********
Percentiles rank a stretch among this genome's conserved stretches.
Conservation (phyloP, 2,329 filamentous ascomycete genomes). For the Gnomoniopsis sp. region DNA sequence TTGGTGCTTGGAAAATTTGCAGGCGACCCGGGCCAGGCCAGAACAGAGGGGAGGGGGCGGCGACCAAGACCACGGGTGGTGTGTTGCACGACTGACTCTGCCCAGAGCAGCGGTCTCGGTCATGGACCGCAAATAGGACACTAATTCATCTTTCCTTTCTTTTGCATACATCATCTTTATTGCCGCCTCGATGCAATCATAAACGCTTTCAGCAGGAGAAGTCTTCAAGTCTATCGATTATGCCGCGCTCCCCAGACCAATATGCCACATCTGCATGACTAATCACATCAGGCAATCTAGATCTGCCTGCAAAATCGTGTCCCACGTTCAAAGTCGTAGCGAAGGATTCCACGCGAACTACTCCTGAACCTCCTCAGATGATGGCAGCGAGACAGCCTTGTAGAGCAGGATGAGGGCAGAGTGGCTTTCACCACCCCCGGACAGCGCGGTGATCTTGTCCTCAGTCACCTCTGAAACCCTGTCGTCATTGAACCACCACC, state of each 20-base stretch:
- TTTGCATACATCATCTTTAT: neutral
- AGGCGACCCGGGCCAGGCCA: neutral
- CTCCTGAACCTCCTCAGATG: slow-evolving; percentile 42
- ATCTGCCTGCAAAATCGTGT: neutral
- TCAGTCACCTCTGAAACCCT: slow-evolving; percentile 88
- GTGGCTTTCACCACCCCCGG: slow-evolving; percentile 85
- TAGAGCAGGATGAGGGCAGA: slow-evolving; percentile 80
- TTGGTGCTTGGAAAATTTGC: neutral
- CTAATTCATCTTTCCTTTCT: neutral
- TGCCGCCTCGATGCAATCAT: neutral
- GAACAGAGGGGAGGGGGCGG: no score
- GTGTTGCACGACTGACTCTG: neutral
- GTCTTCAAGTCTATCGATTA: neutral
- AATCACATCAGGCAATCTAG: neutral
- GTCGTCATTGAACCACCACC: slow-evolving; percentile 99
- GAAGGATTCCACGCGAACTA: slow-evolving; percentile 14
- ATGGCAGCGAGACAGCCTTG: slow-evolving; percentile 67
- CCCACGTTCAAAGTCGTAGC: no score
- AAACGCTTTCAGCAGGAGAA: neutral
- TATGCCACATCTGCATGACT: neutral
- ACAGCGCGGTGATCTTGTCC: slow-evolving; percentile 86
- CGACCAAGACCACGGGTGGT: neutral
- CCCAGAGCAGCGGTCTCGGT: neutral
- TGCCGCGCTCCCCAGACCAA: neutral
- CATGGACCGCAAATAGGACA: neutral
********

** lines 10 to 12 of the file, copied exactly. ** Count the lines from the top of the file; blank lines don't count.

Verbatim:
- TTGGTGCTTGGAAAATTTGC: neutral
- CTAATTCATCTTTCCTTTCT: neutral
- TGCCGCCTCGATGCAATCAT: neutral